A stack of dimes

Many companies have adopted robotic automation to improve or speed up their welding operations. With aluminum, this has been a more difficult endeavor due to a couple of reasons. The first is aluminum is more challenging to weld than other more common materials like carbon steel and stainless steel. Another challenge is making the robotic weld look as good as the previous hand welded parts in most cases TIG welded (GTAW). Read on to see how to improve your robotically welded aluminum application.

How to calculate a weld weave versus weld pulse for a stack of dimes effect.

If you ask a welder to describe a good looking weld, more often then not you will hear the phrase “stack of dimes”. In welding, the stack of dimes look is when the weld freezes (cools) at a different rate in one part of the weld than another. In some cases, the stack of dimes look is a side effect of a physical weave made by a human welder or a robotic welder which could be used for filling larger gaps in the metal. As a secondary benefit, this consistent movement side-to-side or back and forth will create a pattern in the weld bead or a stack of dimes look. Sometimes in robotic welding, there is the opportunity or requirement to focus not only on weld strength but also weld appearance. In this case, there are typically two methods of achieving a stack of dimes look in the weld. The first is the weave pattern or weave motion as mentioned earlier. The weave method moves the weld wire in a pattern as it travels along the weld path. This could be a side-to-side motion (zig-zag), front-to-back motion, figure 8, etc depending on the robot controller options. For a string of dimes affect the back-and-forth option is best or at least the simplest. The weave method has more uses than just creating a stack of dimes look but for the purpose of this blog, we will stick to its use for appearance purposes only. A second method is a process option on some modern welding power sources such as Miller Electric’s Profile Pulse, Fronius’s Synchro Pulse, Lincoln Electric’s Pulse-On-Pulse, and versions from other manufacturers. This process, simplified, changes the weld energy multiple times a second switching between a hotter process and a colder process. This method creates a similar effect as the weave method causing the weld puddle to freeze at two different rates leaving the stack of dimes look. Since, in most cases, the welding process will be a pulsed MIG (GMAW-P) with the second pulse on top of it to create the stack of dimes look. We will just call it the pulse method.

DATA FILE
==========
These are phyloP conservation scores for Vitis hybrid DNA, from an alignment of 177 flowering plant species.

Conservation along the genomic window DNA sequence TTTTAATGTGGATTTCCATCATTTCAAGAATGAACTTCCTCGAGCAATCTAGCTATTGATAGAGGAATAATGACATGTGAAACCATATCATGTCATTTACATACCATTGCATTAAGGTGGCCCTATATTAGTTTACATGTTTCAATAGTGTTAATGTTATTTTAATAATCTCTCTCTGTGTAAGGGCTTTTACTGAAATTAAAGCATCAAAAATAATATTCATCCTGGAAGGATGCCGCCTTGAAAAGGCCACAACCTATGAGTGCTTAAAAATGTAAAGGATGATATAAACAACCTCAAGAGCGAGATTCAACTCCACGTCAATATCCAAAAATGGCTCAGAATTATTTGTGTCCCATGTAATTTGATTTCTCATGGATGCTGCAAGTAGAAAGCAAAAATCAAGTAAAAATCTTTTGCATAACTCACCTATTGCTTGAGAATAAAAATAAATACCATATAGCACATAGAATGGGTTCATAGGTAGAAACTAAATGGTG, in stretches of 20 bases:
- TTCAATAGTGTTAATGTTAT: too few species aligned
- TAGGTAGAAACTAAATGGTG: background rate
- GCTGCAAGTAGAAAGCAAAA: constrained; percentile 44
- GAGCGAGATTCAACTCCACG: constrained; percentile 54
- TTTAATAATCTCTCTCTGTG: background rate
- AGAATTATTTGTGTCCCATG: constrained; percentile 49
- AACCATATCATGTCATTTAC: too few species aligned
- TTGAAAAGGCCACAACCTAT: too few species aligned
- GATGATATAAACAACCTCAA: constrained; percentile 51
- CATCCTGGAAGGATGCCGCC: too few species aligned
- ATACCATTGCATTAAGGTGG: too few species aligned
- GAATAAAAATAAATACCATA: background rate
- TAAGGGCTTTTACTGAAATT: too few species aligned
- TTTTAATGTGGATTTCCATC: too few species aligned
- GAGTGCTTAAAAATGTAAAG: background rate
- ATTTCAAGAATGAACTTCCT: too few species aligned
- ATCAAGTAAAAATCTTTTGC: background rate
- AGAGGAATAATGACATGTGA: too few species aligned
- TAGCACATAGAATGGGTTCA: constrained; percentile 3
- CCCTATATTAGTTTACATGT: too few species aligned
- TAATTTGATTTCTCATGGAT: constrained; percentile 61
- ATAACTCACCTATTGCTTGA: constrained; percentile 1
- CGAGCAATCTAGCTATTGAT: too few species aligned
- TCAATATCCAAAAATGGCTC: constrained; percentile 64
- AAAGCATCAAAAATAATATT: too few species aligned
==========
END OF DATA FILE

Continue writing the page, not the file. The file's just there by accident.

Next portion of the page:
Which tool should you use?

Now in an automated setting, when choosing either the weave method or pulse method, you need to first determine whether you’re going to need the weave. As we said earlier, the weave movement has other uses and may need to be used for other reasons. If so that kinda pigeon holes you into one method. However, if you need to use the weave method on some welds and can use either option on other welds it will be a good idea to calculate the initial parameters so that both welds look similar. With a weld weave the setting is usually dimensional. Meaning, there is a weave length (pitch), weave width, weave shape, and other settings to really fine-tune it to achieve the goal you’re looking for. For the purpose of this blog let’s focus on calculating length and pitch so to predict the look of the dimes whether using a weave or pulse method.

All we have is weave.